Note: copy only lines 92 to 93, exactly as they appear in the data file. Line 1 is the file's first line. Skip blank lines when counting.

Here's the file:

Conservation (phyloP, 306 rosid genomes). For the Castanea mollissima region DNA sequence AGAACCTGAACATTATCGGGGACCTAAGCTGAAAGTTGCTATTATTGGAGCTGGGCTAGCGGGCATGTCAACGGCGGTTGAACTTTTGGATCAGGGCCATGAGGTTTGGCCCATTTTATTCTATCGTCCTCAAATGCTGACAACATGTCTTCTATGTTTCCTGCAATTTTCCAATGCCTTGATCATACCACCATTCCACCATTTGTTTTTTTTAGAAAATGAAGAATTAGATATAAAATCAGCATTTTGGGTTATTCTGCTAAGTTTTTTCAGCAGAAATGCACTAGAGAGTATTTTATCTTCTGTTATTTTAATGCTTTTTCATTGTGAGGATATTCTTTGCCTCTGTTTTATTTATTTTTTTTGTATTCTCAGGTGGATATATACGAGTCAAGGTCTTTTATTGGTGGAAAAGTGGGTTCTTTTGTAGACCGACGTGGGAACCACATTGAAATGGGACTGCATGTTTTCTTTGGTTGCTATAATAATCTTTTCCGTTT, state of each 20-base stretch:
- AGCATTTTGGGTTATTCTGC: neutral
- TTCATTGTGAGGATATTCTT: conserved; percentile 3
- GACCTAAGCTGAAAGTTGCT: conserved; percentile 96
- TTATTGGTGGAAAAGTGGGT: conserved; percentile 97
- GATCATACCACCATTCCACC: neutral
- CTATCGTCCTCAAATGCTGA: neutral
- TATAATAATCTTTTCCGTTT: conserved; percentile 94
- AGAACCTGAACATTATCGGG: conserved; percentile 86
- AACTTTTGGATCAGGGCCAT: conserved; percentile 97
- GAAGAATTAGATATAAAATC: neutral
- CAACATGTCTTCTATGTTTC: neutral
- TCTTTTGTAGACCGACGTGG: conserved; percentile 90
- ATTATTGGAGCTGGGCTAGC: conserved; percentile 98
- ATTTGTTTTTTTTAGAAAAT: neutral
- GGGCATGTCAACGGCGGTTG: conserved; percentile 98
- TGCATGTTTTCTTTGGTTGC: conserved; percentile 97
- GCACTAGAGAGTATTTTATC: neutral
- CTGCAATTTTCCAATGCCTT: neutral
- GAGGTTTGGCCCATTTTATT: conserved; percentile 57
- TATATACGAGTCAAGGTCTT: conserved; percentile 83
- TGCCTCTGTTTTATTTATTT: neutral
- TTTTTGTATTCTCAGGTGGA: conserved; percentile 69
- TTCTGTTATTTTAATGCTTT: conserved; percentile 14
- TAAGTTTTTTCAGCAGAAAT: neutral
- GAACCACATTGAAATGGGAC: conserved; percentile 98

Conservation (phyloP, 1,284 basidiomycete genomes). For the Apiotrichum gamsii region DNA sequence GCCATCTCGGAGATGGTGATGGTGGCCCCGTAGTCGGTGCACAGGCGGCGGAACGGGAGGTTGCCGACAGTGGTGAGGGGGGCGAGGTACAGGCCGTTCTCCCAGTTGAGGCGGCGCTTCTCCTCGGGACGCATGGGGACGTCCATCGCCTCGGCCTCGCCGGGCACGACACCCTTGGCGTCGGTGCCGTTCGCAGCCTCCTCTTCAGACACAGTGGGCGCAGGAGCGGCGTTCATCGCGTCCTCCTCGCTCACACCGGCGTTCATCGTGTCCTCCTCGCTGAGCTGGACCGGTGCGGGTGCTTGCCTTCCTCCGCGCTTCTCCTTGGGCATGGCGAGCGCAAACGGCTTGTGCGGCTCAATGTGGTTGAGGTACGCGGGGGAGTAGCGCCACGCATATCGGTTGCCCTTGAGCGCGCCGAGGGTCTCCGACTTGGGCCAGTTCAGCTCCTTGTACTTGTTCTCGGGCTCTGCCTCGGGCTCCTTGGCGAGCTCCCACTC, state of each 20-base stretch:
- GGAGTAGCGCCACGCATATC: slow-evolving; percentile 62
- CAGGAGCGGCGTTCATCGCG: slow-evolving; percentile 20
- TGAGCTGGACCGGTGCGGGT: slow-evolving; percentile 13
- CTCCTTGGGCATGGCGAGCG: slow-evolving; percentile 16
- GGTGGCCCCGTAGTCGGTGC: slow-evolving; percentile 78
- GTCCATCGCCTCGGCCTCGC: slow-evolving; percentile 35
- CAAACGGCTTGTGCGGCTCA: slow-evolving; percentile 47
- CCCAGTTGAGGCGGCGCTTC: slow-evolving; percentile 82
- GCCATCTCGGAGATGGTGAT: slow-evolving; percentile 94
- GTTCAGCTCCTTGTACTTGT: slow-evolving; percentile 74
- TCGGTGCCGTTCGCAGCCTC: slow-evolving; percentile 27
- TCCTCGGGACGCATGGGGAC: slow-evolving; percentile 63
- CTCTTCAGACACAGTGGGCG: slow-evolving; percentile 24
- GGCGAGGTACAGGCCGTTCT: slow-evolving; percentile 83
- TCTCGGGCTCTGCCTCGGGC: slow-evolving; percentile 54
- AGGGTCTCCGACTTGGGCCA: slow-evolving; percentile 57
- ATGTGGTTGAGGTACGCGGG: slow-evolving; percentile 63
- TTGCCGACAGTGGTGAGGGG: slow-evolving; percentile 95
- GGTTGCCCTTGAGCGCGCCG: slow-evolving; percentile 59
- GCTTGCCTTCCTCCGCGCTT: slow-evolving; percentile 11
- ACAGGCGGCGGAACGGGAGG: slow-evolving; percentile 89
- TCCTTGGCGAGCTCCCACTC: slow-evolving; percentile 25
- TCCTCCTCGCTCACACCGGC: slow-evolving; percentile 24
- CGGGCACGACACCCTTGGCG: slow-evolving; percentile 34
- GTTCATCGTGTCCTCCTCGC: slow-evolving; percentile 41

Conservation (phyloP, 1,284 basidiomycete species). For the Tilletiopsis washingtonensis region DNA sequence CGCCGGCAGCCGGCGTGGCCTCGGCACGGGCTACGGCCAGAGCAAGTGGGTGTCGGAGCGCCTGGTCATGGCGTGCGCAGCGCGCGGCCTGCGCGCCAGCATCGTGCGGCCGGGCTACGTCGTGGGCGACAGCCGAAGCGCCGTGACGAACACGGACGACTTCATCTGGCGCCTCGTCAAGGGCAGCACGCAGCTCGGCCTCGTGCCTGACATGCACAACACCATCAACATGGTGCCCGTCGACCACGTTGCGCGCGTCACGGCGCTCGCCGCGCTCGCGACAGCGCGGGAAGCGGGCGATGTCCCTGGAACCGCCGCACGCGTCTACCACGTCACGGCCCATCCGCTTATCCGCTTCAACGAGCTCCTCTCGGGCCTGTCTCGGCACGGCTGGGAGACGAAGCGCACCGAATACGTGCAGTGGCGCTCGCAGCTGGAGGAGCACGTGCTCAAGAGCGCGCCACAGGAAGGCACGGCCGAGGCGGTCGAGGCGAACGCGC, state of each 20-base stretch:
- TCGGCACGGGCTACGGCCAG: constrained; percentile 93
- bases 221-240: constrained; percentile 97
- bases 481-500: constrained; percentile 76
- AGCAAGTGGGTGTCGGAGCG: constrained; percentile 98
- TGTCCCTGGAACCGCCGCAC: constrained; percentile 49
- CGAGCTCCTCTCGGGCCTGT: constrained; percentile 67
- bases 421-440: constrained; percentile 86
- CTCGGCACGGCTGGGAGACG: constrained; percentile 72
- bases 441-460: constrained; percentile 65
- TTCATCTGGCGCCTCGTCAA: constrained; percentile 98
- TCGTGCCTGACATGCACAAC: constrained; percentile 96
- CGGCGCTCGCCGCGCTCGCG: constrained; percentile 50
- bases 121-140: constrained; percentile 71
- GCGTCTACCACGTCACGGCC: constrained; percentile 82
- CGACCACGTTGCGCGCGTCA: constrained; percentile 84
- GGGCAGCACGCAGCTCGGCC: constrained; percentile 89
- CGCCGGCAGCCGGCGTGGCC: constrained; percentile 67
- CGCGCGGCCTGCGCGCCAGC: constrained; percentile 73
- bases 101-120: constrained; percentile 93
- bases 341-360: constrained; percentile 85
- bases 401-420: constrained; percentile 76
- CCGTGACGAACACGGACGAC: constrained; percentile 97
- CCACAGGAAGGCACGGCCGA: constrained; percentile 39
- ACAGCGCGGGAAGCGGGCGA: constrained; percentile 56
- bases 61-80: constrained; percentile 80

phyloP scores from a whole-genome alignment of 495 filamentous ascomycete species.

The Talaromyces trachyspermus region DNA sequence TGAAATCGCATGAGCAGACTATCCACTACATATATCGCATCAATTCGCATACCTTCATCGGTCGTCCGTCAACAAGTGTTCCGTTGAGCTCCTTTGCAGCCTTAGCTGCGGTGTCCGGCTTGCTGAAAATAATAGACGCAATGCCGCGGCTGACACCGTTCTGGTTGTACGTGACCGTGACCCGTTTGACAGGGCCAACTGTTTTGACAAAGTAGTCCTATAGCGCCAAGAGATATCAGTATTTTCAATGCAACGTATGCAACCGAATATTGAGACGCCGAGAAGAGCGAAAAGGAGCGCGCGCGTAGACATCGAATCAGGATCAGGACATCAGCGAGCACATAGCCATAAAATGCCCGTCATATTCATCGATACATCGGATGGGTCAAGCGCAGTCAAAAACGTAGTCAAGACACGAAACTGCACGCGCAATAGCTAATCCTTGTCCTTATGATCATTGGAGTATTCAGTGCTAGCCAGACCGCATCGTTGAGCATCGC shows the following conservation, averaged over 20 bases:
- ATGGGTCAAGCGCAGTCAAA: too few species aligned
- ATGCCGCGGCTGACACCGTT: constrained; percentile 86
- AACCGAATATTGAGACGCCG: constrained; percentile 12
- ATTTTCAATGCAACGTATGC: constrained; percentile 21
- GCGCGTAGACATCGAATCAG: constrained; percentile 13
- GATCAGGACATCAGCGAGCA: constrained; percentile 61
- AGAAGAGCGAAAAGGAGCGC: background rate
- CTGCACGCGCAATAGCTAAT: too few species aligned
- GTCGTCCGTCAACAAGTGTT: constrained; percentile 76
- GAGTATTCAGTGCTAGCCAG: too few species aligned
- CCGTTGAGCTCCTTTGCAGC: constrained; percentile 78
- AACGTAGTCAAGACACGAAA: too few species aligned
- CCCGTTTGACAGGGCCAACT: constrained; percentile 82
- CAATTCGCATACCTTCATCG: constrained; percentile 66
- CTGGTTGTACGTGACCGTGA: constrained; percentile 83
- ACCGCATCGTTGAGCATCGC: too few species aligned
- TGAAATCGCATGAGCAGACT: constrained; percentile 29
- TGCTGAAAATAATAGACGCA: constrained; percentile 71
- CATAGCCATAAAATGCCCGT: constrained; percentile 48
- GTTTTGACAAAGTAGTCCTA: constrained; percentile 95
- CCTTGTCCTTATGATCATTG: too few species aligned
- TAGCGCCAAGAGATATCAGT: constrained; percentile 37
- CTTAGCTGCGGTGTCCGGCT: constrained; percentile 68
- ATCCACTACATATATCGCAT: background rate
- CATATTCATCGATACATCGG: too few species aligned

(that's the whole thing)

- AACGTAGTCAAGACACGAAA: too few species aligned
- CCCGTTTGACAGGGCCAACT: constrained; percentile 82